Monthly Archives: October 2014

Not dressing for me

We went shopping last weekend. S needed new shirts for work and I figured we’d give C one more try at finding clothes that fit her tiny but long body. And of course it was BOGO at Old Navy which was good motivation too.

It was going swimmingly until we realized we were short one item for true BOGO savings. Scott suggested I get something for me.

Given the fact I ran a fashion blog in my past life, you would think that I would jump at this chance, and run through the store finding great items in seconds. But no. I stood paralyzed in the middle of the store.

How do you find something to wear that is functional (when breastfeeding a hungry little monkey), flattering (when carrying some extra dough) and feels like me (when thinking about “me” hasn’t been a priority in weeks)?
It turns out a large part of my identity is wrapped up in my career, as I managed to be drawn to the only pencil skirts in a inventory of clothes made for weekend and not work.

At least that problem isn’t new. This isn’t my first year where my job is to sit at home. I spent a year in a home office crafting a thesis. True, I spent 10 hours a week working in a public sector office, had a regular meeting schedule with my advisor, and of course found many excuses to go to campus (the library, the bar) but the bulk of my week was spent at home.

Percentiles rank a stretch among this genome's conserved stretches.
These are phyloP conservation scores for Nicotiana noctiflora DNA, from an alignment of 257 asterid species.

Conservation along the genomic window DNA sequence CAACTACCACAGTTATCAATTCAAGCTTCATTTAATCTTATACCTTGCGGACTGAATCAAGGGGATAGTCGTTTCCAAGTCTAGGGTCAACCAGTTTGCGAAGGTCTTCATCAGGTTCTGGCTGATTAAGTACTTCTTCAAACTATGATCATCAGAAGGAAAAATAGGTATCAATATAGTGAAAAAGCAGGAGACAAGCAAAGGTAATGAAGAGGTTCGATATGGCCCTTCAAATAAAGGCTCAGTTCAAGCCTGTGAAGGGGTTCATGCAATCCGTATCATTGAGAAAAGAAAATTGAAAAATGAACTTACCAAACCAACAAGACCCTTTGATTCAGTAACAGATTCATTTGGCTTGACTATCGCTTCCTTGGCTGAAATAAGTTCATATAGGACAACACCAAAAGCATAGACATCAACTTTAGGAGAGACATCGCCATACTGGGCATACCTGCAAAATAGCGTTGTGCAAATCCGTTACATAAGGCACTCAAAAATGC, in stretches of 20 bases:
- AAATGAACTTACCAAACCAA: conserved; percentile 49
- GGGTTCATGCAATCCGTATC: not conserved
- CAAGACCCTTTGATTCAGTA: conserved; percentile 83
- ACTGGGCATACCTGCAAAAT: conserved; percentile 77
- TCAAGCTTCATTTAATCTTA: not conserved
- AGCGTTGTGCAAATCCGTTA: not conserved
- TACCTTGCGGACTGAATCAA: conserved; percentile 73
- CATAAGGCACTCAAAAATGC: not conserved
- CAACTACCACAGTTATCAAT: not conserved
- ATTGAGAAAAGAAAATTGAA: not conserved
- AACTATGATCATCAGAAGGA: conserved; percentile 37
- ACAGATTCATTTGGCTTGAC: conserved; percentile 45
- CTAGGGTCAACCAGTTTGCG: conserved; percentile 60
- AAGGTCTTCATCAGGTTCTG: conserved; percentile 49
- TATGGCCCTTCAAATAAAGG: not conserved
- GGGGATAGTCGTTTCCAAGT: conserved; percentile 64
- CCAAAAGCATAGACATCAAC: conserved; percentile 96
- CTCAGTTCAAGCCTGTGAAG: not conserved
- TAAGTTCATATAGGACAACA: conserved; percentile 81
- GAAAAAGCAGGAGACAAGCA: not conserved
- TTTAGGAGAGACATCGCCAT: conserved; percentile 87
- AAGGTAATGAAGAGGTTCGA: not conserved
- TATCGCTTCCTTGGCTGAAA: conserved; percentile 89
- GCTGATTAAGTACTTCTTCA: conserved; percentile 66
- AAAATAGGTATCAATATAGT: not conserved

I found that year difficult to dress for as some days I would wear pajamas and other days I would wear business suits. There didn’t seem to be a middle ground.

Sure, I tried for a middle ground every time I hit a store. I’d look at t-shirts, cotton dresses and shorts. But every time I thought to myself “I could even wear this to work!” I would then switch into professional mode and end up buying yet another tweed skirt and, if I should be so lucky, a sweater that might also work with jeans on a casual work-at-home day.

Of course that never happened.

So yet again I found myself in a predominantly casual store, eyeing up the one pencil skirt in the store. While it very likely could have at least been washable, it wasn’t the best choice. And without a legitimate excuse like “I’ll wear it when I go back to work in a year,” (because I will definitely have lost the extra dough by then right?) I had no choice but to settle for something that would actually fit my life, body, and identity now.

Yes,settle. I can’t say I really love the shirt I bought, but it works. It just took a little creative re-thinking on my part. While I couldn’t say “this will also work at the office ” as is my habit, I could say “this will be great to wear to take C to the doctor.”